This study investigated appropriate methodologies for displaying hyperspectral imagery based on knowledge of human color vision as applied to Hyperion and AVIRIS data. Principal Component Analysis (PCA) and Independent Component Analysis (ICA) were used to reduce the data dimensionality in order to make the data more amenable to visualization in three-dimensional color space. In addition, these two methods were chosen because of their underlying relationships to the opponent color model of human color perception. PCA and ICA-based visualization strategies were then explored by mapping the first three PCs or ICs to several opponent color spaces including CIELAB, HSV, YCrCb, and YUV. The gray world assumption, which states that given an image with sufficient amount of color variations, the average color should be gray, was used to set the mapping origins. The rendered images are well color balanced and can offer a first look capability or initial classification for a wide variety of spectral scenes.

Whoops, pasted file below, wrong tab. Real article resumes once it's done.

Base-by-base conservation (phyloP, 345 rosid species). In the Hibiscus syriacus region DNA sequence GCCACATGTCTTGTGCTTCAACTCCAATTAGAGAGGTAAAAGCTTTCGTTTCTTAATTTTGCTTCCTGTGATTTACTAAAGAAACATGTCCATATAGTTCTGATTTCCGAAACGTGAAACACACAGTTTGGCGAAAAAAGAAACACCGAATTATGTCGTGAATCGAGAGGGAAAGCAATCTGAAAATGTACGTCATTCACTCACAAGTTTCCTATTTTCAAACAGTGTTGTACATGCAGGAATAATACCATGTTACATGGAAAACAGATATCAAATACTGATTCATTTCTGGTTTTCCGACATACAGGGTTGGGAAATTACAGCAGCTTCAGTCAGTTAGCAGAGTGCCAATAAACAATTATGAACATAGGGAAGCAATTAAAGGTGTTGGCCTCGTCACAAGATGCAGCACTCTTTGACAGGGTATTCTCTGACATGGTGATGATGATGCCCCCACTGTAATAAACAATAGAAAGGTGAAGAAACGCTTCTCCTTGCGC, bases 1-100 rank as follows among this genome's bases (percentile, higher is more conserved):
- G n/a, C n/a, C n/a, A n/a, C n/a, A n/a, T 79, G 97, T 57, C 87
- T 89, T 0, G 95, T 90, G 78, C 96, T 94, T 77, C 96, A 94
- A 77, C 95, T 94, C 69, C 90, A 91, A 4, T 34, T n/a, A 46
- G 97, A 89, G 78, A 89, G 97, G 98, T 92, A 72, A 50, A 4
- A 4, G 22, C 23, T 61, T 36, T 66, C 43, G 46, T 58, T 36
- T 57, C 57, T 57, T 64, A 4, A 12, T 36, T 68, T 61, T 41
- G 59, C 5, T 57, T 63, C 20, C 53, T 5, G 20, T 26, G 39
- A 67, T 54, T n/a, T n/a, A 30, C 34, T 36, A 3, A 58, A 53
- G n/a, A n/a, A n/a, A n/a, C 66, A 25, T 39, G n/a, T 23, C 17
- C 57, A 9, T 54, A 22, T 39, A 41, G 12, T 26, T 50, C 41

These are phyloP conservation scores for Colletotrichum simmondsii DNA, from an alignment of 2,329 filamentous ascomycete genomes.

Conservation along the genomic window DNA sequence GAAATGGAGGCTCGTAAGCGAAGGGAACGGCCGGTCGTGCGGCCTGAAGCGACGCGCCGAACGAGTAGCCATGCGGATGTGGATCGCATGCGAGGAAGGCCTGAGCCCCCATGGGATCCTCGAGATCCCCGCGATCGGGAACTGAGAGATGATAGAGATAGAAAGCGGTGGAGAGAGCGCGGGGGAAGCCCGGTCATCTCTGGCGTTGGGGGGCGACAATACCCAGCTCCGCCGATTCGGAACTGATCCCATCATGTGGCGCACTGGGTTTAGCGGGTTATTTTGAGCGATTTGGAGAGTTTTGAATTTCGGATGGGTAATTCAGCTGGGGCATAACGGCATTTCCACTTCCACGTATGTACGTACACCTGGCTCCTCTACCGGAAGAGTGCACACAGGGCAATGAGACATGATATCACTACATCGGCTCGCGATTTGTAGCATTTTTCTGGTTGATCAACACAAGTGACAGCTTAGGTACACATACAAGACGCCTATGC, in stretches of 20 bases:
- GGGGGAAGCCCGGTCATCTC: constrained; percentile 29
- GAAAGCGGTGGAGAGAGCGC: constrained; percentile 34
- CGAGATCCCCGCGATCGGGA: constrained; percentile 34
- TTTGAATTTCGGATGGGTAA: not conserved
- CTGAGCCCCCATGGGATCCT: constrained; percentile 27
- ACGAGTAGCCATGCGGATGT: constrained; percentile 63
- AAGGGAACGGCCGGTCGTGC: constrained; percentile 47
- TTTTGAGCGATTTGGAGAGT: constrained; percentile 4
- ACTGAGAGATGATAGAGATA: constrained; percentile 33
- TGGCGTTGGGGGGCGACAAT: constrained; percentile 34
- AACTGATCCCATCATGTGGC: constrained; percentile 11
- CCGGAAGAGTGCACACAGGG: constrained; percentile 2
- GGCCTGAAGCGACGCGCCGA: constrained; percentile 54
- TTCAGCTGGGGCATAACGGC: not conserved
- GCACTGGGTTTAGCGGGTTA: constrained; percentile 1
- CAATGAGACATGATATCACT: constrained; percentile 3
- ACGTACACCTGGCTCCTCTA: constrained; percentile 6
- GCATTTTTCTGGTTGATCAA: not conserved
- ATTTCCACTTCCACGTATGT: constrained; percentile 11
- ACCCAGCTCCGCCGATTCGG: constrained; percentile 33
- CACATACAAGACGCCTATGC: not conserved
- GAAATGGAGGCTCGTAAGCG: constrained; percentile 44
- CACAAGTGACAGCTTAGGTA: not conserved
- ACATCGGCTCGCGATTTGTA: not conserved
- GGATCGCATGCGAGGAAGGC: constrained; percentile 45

Date of creation, presentation, or exhibit



Copyright 2006 Society of Photo-Optical Instrumentation Engineers. One print or electronic copy may be made for personal use only. Systematic reproduction and distribution, duplication of any material in this paper for a fee or for commercial purposes, or modification of the content of the paper are prohibited.

We would like to thank Kodak for their financial support for this project.

Note: imported from RIT’s Digital Media Library running on DSpace to RIT Scholar Works in February 2014.

Document Type

Conference Paper

Department, Program, or Center

Chester F. Carlson Center for Imaging Science (COS)


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